ISLAMABAD, Pakistan — The International Monetary Fund said it had reached a staff-level agreement with the Pakistani government for the revival of a bailout program, providing a welcome reprieve to the country as it struggles with a cratering economy, depreciating currency, high inflation and political instability.
If it is approved by the monetary fund board, the agreement — announced by the fund late Wednesday Eastern time — would pave the way for the disbursement of $1.17 billion. It could also unlock more funding for Pakistan, which in recent weeks has neared the brink of a balance of payments crisis.
“The announcement by the I.M.F. will prove to be a much-needed shot in the arm for Pakistan’s ailing economy,” said Aqdas Afzal, a Karachi-based analyst and assistant professor of economics at Habib University, who added that the sharp increase in energy prices after the invasion of Ukraine and rising commodity prices more generally had not helped.
Reviving the loan program and getting the economy back on track have been a political litmus test for Pakistan’s new prime minister, Shehbaz Sharif, who took over in April after his predecessor, Imran Khan, was ousted in a no-confidence vote.
For months, the fund and Mr. Sharif’s government have hit a deadlock in discussions over the terms of reviving the bailout, which was announced in 2019 and later suspended after Pakistan’s previous government failed to meet some of the loan conditions, like cutting energy subsidies.
Like his predecessor, Mr. Sharif had been reluctant to enact some of the fund’s key demands, fearing public backlash that could hurt his party’s chance of success in the next general elections.
Those elections are scheduled for next year, but the new government has come under increasing public pressure from Mr. Khan and his supporters to hold them earlier.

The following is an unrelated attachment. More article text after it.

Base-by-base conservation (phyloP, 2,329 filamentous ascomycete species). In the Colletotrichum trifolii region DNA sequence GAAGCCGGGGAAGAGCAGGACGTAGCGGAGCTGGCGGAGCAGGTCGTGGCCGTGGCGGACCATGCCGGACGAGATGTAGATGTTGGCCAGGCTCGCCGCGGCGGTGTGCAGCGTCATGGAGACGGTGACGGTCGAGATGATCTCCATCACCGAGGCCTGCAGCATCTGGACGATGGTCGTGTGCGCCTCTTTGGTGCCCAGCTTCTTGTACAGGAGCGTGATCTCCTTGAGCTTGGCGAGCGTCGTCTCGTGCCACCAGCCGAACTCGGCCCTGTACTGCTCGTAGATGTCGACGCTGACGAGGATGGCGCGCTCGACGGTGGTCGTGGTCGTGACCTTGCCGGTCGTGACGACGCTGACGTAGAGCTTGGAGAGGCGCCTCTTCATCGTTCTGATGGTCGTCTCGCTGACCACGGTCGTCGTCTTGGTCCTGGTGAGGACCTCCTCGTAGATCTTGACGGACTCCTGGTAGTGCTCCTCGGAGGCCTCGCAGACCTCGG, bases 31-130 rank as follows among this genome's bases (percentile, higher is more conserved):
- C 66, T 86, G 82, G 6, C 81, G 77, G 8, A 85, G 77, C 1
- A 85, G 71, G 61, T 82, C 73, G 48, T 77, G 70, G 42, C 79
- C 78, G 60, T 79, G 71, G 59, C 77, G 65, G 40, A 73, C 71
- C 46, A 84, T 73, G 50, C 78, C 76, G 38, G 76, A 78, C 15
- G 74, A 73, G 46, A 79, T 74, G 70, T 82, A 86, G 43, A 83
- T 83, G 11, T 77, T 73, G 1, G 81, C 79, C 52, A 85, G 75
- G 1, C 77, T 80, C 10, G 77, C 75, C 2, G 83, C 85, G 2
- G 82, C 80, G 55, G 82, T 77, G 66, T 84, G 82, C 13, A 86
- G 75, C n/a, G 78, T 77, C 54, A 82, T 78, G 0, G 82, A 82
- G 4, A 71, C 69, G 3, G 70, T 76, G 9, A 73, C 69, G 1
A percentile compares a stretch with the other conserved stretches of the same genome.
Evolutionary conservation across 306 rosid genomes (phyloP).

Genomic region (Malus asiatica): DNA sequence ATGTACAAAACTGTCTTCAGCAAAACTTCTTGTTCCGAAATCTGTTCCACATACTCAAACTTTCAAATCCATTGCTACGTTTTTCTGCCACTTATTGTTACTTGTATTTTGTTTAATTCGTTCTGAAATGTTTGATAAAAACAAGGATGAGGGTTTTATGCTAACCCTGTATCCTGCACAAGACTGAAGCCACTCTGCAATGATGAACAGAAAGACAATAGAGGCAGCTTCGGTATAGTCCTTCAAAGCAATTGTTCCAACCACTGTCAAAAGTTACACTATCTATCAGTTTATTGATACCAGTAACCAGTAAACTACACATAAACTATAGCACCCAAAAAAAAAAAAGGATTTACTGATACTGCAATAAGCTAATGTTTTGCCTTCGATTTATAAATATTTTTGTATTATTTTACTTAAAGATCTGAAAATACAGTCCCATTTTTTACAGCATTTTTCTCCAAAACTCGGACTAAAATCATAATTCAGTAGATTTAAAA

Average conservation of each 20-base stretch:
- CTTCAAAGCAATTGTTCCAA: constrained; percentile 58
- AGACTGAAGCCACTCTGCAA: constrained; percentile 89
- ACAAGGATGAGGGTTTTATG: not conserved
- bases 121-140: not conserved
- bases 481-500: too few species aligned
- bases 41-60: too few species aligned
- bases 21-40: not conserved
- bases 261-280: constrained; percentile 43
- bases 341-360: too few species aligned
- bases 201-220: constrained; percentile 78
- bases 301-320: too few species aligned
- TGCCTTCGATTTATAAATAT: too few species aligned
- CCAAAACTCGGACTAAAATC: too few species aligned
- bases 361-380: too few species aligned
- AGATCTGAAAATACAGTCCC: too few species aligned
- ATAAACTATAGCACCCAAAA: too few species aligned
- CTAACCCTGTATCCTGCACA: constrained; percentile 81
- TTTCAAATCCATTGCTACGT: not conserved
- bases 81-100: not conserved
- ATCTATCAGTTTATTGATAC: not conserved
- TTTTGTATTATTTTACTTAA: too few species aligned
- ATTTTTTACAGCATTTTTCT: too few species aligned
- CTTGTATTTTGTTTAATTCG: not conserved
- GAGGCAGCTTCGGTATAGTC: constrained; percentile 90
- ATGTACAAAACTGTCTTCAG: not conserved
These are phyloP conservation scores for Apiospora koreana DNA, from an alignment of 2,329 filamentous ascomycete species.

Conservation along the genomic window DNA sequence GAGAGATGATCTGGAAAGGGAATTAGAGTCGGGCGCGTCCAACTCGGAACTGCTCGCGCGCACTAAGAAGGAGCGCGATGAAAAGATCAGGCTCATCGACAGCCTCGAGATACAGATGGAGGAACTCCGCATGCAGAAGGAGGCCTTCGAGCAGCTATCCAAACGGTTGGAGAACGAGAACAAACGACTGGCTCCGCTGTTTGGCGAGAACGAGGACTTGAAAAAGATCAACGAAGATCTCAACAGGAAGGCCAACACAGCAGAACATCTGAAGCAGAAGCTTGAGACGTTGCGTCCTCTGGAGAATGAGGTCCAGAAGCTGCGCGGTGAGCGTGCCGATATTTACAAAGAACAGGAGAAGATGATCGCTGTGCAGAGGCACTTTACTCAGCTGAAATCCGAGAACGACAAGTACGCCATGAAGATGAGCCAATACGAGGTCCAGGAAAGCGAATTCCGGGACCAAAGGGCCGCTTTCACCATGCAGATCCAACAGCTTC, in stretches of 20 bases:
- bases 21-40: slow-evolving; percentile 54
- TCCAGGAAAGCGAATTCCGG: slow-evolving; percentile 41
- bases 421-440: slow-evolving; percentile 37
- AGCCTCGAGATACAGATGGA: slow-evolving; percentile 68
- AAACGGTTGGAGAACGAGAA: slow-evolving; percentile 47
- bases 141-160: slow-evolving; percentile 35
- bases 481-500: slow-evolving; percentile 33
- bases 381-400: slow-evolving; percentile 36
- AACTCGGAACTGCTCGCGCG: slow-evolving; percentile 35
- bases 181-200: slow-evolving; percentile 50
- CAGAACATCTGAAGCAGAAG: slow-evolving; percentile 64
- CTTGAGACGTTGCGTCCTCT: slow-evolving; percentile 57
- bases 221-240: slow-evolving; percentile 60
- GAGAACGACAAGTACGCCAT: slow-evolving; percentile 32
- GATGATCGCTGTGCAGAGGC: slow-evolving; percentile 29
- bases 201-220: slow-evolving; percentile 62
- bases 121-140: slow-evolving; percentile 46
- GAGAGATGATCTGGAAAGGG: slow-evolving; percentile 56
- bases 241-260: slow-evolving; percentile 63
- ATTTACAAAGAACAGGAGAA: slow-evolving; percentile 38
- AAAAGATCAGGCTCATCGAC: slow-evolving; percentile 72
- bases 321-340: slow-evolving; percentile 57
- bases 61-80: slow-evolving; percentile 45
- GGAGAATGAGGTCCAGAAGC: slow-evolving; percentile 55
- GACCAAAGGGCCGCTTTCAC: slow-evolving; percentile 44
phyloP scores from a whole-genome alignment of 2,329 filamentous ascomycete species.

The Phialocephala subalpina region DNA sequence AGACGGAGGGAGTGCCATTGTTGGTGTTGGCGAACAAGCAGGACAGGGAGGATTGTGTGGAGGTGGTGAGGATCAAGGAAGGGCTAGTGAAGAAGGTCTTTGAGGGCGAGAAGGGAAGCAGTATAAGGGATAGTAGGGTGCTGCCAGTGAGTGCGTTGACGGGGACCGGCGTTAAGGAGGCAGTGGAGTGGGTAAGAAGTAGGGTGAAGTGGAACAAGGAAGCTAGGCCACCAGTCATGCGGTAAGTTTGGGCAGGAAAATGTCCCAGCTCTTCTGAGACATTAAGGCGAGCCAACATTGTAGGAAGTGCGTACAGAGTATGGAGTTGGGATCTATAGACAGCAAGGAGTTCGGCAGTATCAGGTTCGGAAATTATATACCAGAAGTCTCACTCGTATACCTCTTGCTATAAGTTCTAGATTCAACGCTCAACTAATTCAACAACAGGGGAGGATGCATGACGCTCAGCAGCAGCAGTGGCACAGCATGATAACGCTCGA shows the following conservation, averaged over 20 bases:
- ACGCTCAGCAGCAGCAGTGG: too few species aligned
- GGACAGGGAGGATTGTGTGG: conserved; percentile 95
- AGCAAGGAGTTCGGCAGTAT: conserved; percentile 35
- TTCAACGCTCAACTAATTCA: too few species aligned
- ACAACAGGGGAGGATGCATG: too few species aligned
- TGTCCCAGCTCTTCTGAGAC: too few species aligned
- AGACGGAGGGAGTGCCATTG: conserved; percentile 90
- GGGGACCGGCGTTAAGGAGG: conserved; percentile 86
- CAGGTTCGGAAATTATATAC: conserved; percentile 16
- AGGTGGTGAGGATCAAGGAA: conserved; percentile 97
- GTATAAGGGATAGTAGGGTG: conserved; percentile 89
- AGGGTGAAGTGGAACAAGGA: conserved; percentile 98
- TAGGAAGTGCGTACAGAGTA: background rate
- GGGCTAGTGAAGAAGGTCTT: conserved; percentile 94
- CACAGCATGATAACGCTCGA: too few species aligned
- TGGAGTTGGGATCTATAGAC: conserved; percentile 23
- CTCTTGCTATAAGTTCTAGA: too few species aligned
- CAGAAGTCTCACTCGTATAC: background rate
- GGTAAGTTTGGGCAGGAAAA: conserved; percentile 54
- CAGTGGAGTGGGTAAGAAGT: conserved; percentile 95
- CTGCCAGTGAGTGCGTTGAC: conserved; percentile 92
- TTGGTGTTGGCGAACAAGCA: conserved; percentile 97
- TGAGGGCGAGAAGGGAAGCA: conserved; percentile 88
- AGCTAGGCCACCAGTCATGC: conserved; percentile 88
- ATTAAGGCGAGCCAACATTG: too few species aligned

“The fund demanded progress toward improved public finances, which the new government was reluctant to implement straight away since implementing higher taxes could politically backfire,” said Mr. Afzal, the analyst.
But with its foreign currency reserves falling dangerously low in recent weeks, Mr. Sharif’s government relented and introduced a series of tough economic measures to meet the I.M.F. demands. These measures, which included raising electricity rates, increasing fuel prices and ending government subsidies, have resulted in the expected backlash.
Fuel prices have increased substantially in the past two months, leading to a loud public outcry and harsh criticism from Mr. Khan, the former prime minister.
Feroz Ahmed, who has a grocery store in Karachi, said higher prices on gasoline and other essential goods had made life hard for ordinary Pakistanis.
He said that in recent months, prices of virtually everything — flour, cooking oil and rice; electricity, gas and petrol — have soared while salaries have either remained the same or been cut.
“People who used to buy one kilogram of essential items, such as pulses and sugar, are now increasingly buying 125 or 250 grams because their purchasing power has been eroded badly,” he said. “Many shopkeepers in recent months ended their businesses and rented their shops because the inflation has affected traders, too.”
Akram Shah, a rickshaw driver in Karachi, said the rise in fuel cost had hurt his income.
“People cannot afford to go to work by their own cars or use rickshaws or Uber, and started using public transport,” Mr. Shah said. “Now, it is difficult for me to pay rent of my house, school fees for two children and buy food for them.”
Mr. Sharif has defended the economic measures as a necessary hardship to steer the country’s faltering economy in the right direction.
“The Agreement with the Fund has set the stage to bring country out of economic difficulties,” Mr. Sharif wrote on Twitter on Thursday.
The I.M.F. also outlined several policy priorities for the Pakistani government. These include cutting government spending, increasing tax revenue and keeping inflation — which exceeded 20 percent in June compared with the same period a year earlier — in check.
Analysts said that reviving the loan program would increase international confidence about the country’s economic future.
“The I.M.F. agreement will open up additional sources of funding for Pakistan, as it will be taken as a signal by many bilateral donors and friendly countries that Pakistan’s economy has now stabilized,” Mr. Afzal said. “With I.M.F.’s assistance and with the international oil prices coming down, Pakistan seems to have averted a major economic crisis.”
Salman Masood reported from Islamabad. Zia ur-Rehman contributed reporting from Karachi, Pakistan, and Christina Goldbaum from Dubai, United Arab Emirates.